There was always something suspiciously opportunistic about the way the West thrust greatness on Alexander Solzhenitsyn. The muted reaction to his death (a reaction bordering almost on indifference) has revived the old debate about western motives. It has been a long-held view in much of the non-western world and, indeed, even in independent quarters in the West that lionising Solzhenitsyn (Nobel Prize et al) had more to do with politics than literature.
The argument that the West never really took Solzehnitsyn seriously as a writer but paid him so much of attention simply because it saw him as a valuable pawn in its campaign against the Soviet Union gained currency when, after the end of the Cold War, western intellectuals and governments started to ignore him. Having served their purpose, he was now dispensable and whatever little symbolic value he still had for western political interests vanished when Solzhenitsyn returned home in 1994 and was embraced by the post-Soviet Russian establishment.
Solzhenitsyn’s western admirers were to suffer more angst as he drew closer to the Kremlin under Vladimir Putin, who assiduously cultivated him. He was attacked for praising Mr. Putin at a time when the West was criticising the Russian government over its human rights record. Subsequently, as he became more deeply nationalistic and anti-western in his public pronouncements, his erstwhile patrons shunned him, seeing him as an embarrassment.
The West’s relations with Solzhenitsyn had, in fact, started to cool off much earlier when, during his American “exile,” he gave a lecture at Harvard University in 1978 in which he (undiplomatically) attacked the western vision of the world and many of its values. He accused the West of suffering from “blindness of superiority” and trying to cast the rest of the world in its own image.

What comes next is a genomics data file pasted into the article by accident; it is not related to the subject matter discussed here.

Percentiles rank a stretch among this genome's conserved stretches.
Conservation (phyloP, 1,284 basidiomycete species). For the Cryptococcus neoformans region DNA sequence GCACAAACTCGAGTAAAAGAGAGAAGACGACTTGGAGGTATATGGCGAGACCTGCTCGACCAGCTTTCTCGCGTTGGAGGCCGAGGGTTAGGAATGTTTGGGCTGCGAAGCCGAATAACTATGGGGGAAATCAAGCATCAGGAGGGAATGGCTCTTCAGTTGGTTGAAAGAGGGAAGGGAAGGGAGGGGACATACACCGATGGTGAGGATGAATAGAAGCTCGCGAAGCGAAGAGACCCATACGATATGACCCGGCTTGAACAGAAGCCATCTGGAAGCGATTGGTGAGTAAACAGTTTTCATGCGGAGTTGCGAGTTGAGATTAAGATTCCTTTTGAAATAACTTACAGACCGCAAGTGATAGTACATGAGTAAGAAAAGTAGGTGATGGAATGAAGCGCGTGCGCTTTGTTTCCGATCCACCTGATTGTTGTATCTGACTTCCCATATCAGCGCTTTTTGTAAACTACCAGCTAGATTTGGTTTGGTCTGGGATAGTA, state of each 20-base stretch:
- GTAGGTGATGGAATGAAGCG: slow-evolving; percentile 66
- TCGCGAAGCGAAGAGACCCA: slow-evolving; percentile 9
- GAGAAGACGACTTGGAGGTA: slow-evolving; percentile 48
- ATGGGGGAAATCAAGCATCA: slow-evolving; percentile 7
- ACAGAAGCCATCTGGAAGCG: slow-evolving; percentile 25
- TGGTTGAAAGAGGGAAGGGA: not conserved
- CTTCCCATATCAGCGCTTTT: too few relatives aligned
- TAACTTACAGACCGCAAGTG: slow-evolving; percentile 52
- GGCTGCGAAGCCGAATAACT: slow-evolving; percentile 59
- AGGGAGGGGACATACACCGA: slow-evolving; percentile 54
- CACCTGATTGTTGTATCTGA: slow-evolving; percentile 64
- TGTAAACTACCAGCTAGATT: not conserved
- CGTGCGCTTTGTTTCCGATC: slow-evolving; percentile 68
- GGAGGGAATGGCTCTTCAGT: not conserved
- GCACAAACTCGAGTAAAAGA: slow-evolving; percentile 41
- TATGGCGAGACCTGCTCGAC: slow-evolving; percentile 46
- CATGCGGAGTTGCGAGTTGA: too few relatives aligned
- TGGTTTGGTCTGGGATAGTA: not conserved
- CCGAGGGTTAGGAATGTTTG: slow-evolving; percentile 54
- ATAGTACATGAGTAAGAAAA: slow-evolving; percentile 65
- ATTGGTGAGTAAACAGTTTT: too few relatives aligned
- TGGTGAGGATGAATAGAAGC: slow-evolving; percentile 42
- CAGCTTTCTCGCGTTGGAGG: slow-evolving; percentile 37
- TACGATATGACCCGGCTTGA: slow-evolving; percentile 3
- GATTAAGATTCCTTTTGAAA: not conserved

He said: “But the blindness of superiority continues … and upholds the belief that vast regions everywhere on our planet should develop and mature to the level of present-day western systems which in theory are the best and in practice the most attractive. There is this belief that all those other worlds are only being temporarily prevented by wicked governments or by heavy crises or by their own barbarity or incomprehension from taking the way of western pluralistic democracy and from adopting the western way of life. Countries are judged on the merit of their progress in this direction. However, it is a conception which developed out of western incomprehension of the essence of other worlds, out of the mistake of measuring them all with a western yardstick. The real picture of our planet’s development is quite different.”
Solzhenitsyn tore into contemporary western ideas of freedom and democracy and, in a devastating attack on the western claims about its superiority, said he, for one, would not recommend the western model of society to his countrymen. “But should someone ask me whether I would indicate the West such as it is today as a model to my country, frankly I would have to answer negatively. No, I could not recommend your society in its present state as an ideal for the transformation of ours. Through intense suffering our country has now achieved a spiritual development of such intensity that the western system in its present state of spiritual exhaustion does not look attractive. Even those characteristics of your life which I have just mentioned are extremely saddening.”
And then he ticked off the western media: “The press … of course… enjoys the widest freedom. (I shall be using the word press to include all media.) But what sort of use does it make of this freedom? Here again, the main concern is not to infringe the letter of the law. There is no moral responsibility for deformation or disproportion. What sort of responsibility does a journalist have to his readers, or to history? If they have misled public opinion or the government by inaccurate information or wrong conclusions, do we know of any cases of public recognition and rectification of such mistakes by the same journalist or the same newspaper? No, it does not happen, because it would damage sales. A nation may be the victim of such a mistake, but the journalist always gets away with it. … or we may witness shameless intrusion on the privacy of well-known people under the slogan: everyone is entitled to know everything. But this is a false slogan, characteristic of a false era: people also have the right not to know, and it is a much more valuable one. The right not to have their divine souls stuffed with gossip, nonsense, vain talk’.”